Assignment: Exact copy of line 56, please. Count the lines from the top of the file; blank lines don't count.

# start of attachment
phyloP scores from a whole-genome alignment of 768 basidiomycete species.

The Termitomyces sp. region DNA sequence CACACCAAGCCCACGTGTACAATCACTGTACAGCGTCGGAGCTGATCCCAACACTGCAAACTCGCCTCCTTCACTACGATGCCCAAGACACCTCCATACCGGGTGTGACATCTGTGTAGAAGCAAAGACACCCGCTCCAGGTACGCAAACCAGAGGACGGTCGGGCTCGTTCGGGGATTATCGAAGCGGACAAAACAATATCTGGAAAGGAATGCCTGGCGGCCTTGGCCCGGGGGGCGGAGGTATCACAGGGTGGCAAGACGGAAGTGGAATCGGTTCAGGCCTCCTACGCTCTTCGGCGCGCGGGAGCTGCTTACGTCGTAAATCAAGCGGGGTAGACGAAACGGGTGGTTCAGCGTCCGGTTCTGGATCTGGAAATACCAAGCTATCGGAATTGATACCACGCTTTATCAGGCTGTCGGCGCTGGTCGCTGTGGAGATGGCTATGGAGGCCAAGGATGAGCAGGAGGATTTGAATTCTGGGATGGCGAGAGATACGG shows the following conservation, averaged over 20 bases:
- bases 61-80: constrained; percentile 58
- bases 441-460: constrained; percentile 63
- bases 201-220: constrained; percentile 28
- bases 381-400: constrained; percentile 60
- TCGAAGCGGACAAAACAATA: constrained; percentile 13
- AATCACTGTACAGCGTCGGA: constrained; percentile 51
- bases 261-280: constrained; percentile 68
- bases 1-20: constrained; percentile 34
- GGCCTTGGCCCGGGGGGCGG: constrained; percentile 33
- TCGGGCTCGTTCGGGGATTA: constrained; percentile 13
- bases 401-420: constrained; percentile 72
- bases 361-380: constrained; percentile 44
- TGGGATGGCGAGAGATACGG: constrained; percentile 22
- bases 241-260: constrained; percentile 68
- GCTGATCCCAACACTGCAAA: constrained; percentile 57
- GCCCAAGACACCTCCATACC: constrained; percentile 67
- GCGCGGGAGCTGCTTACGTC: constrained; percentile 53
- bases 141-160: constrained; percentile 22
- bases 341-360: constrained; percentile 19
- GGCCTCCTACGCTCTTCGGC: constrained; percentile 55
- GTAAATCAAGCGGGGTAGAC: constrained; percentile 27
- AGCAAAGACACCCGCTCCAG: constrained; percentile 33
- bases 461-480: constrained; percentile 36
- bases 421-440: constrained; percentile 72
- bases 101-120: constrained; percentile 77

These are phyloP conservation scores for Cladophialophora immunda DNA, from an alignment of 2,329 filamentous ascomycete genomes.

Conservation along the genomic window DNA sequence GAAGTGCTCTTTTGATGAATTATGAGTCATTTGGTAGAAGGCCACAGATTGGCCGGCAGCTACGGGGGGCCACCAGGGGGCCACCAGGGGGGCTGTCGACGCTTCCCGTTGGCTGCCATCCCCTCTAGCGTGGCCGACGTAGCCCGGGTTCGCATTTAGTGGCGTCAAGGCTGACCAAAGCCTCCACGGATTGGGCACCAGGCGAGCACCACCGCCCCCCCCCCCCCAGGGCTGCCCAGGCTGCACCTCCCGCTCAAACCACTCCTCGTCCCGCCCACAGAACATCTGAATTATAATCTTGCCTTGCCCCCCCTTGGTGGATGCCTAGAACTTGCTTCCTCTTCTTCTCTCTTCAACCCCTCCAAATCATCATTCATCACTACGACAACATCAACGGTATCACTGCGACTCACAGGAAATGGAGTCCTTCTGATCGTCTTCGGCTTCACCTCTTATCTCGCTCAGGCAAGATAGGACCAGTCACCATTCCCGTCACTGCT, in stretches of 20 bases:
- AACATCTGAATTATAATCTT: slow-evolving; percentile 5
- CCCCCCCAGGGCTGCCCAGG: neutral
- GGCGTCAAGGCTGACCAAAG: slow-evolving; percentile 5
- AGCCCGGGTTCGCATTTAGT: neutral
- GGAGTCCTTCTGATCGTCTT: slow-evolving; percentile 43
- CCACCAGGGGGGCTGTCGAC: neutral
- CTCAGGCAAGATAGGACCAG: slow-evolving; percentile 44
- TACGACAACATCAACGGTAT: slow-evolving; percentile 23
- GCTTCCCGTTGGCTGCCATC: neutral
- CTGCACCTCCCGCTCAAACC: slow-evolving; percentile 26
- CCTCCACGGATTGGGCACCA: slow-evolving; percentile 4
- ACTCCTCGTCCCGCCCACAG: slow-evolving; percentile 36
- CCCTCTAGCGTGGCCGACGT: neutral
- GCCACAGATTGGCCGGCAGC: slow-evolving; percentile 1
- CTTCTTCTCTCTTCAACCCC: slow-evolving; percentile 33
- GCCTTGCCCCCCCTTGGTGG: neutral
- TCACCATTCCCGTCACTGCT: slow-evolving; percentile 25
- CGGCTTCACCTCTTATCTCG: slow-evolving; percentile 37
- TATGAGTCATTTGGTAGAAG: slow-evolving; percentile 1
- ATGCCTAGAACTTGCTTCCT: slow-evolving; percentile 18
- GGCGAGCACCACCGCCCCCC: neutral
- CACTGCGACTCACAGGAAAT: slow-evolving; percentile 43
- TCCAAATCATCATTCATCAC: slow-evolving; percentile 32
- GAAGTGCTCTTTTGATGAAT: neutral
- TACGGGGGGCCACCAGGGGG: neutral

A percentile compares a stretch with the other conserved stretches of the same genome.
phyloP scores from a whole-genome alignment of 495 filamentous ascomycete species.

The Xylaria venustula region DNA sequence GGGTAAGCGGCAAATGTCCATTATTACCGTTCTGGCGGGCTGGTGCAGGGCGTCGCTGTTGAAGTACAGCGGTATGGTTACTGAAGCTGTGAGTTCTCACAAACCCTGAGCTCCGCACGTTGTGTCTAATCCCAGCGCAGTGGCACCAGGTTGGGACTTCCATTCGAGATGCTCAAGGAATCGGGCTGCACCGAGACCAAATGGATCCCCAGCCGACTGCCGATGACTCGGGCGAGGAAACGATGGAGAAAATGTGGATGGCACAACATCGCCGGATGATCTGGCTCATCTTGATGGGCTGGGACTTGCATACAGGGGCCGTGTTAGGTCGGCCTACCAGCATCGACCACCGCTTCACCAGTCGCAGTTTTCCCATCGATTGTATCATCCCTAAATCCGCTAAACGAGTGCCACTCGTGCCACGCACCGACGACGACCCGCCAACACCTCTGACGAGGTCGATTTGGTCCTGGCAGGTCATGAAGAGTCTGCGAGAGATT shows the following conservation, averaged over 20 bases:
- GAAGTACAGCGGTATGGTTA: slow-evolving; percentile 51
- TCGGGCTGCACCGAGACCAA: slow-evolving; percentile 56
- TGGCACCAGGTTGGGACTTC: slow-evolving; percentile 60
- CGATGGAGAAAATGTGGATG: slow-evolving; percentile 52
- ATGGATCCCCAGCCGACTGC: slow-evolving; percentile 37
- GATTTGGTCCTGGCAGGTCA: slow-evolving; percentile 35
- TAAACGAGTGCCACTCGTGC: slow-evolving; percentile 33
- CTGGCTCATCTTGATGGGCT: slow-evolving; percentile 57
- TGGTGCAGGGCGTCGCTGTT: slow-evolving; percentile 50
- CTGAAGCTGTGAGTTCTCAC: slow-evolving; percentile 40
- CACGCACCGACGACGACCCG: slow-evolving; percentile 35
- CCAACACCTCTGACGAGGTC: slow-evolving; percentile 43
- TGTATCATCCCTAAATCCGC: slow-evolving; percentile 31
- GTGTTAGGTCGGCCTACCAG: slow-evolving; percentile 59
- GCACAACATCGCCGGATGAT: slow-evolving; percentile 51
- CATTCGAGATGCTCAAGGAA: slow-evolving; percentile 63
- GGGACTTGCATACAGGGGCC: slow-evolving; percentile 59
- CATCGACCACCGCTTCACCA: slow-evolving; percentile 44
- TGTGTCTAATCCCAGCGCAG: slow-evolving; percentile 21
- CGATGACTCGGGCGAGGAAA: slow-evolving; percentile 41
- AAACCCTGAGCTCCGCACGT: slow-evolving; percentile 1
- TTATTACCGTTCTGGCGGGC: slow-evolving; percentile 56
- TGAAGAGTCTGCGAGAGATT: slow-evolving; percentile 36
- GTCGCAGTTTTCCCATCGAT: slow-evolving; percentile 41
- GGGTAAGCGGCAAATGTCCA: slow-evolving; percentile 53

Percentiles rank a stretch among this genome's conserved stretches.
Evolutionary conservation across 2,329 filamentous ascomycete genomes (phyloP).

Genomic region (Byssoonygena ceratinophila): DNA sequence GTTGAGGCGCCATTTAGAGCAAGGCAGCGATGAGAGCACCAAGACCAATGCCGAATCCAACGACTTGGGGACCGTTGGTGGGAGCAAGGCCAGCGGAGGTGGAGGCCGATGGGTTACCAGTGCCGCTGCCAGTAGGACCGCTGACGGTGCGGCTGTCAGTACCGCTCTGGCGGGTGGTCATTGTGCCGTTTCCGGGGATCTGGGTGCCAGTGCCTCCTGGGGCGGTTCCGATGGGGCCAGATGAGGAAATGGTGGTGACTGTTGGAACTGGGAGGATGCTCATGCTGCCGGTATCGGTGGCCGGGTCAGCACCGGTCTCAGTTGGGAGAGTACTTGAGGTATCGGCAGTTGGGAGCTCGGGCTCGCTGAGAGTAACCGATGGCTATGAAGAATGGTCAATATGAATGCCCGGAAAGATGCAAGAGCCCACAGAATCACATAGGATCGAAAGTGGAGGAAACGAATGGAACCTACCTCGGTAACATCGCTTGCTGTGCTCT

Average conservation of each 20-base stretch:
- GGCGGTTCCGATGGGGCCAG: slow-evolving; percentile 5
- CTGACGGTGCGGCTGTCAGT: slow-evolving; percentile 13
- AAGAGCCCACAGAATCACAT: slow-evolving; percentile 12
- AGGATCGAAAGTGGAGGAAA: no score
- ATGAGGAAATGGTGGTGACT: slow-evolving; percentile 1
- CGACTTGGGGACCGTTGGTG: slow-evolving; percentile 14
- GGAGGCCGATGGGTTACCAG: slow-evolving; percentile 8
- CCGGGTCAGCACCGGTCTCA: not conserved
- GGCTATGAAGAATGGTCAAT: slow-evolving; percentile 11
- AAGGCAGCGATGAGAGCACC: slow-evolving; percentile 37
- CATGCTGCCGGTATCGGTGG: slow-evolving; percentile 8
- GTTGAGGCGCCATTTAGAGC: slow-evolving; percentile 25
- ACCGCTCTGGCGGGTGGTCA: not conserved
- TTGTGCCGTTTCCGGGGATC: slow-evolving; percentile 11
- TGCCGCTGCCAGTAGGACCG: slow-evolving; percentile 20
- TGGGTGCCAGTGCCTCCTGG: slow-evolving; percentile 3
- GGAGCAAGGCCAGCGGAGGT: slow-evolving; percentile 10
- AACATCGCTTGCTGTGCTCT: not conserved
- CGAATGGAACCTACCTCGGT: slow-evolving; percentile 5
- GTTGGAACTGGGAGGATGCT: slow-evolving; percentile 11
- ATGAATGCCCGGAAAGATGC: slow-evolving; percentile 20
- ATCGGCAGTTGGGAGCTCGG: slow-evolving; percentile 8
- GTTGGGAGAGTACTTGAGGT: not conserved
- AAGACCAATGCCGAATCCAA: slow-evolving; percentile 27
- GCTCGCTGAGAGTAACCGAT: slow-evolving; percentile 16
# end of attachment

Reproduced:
phyloP scores from a whole-genome alignment of 495 filamentous ascomycete species.